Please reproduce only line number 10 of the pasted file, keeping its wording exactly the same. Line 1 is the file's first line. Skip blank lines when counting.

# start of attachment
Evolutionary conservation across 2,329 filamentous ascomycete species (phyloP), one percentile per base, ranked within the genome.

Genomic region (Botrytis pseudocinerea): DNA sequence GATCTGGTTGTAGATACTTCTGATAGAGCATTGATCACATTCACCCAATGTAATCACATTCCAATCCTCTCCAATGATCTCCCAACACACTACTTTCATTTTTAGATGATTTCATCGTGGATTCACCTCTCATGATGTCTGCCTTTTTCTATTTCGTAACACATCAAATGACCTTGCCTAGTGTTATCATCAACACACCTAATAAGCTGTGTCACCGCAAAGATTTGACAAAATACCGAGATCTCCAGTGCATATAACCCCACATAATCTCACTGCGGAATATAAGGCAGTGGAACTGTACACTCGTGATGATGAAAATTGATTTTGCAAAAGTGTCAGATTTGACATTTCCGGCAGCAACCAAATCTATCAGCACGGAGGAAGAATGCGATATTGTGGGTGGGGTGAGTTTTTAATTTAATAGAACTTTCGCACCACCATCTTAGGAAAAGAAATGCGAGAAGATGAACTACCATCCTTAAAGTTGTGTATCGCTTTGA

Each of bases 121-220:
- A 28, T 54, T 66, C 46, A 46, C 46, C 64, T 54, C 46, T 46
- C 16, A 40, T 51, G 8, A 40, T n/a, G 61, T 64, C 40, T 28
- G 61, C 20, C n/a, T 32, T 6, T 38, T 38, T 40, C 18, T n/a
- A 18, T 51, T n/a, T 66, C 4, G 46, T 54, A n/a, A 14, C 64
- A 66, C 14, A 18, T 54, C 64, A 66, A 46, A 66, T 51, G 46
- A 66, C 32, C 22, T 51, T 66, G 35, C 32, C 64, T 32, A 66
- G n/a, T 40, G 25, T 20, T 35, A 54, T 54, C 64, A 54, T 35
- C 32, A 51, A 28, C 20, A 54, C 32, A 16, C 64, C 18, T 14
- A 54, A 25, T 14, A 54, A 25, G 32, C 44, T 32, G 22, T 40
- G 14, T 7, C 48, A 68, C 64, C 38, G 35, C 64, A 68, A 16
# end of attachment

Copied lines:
- G n/a, T 40, G 25, T 20, T 35, A 54, T 54, C 64, A 54, T 35